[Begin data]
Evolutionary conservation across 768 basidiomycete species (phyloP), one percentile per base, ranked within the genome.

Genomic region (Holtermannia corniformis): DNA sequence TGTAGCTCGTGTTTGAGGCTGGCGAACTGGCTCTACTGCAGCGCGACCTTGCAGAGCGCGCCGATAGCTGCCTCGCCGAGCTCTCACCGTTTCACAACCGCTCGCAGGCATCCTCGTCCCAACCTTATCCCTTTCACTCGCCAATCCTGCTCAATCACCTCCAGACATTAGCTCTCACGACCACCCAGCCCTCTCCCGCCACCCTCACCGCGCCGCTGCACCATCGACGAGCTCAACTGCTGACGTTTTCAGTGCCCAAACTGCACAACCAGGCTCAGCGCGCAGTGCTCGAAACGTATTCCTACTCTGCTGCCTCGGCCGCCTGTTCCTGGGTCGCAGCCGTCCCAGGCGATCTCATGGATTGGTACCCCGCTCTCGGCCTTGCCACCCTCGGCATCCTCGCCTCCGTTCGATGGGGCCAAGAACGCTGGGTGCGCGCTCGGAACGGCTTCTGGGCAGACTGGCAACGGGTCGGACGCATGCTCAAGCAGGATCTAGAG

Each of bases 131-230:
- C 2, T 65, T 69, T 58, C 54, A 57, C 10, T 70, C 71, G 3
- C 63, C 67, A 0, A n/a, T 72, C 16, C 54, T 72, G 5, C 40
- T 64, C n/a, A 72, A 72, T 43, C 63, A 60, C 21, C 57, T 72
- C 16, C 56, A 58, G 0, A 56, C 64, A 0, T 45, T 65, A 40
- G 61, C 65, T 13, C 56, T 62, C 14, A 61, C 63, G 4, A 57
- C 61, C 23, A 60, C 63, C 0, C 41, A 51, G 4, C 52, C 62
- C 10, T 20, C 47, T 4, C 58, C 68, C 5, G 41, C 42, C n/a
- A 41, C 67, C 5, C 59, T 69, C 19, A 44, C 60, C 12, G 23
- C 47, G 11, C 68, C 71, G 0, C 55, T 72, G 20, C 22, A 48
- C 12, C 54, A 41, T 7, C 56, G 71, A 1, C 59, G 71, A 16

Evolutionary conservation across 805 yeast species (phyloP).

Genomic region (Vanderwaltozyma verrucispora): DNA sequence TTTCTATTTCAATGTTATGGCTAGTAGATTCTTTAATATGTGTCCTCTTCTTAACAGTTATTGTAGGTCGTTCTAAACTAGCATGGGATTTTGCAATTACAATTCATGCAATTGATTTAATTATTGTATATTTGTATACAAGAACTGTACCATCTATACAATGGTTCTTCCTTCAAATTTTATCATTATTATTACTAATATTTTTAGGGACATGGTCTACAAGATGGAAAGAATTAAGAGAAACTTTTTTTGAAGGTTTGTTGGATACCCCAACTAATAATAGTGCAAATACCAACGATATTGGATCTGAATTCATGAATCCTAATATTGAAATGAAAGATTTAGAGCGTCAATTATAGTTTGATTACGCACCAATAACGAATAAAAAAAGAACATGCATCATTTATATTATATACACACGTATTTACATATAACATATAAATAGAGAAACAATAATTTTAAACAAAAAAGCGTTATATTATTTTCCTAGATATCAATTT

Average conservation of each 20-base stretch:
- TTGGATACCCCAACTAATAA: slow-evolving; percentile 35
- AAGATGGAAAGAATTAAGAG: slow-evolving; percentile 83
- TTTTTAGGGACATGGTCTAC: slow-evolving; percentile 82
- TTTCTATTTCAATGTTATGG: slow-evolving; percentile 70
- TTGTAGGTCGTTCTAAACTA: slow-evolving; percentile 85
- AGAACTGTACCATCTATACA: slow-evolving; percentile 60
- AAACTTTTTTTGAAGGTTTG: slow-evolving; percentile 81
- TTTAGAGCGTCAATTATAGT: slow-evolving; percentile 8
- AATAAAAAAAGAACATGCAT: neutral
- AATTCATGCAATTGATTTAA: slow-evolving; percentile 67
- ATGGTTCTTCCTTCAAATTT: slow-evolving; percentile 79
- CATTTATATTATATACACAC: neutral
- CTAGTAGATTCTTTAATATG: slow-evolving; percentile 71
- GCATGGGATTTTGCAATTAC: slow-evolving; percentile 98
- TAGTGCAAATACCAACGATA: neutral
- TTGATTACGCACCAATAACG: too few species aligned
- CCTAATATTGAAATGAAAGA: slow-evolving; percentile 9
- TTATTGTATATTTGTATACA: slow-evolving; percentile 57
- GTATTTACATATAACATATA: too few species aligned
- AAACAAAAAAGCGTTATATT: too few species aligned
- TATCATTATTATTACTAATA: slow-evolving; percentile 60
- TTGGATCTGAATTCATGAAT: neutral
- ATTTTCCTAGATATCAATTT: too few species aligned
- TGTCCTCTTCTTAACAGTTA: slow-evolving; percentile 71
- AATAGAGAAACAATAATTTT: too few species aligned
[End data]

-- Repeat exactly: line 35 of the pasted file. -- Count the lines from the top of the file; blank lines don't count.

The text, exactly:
- GTATTTACATATAACATATA: too few species aligned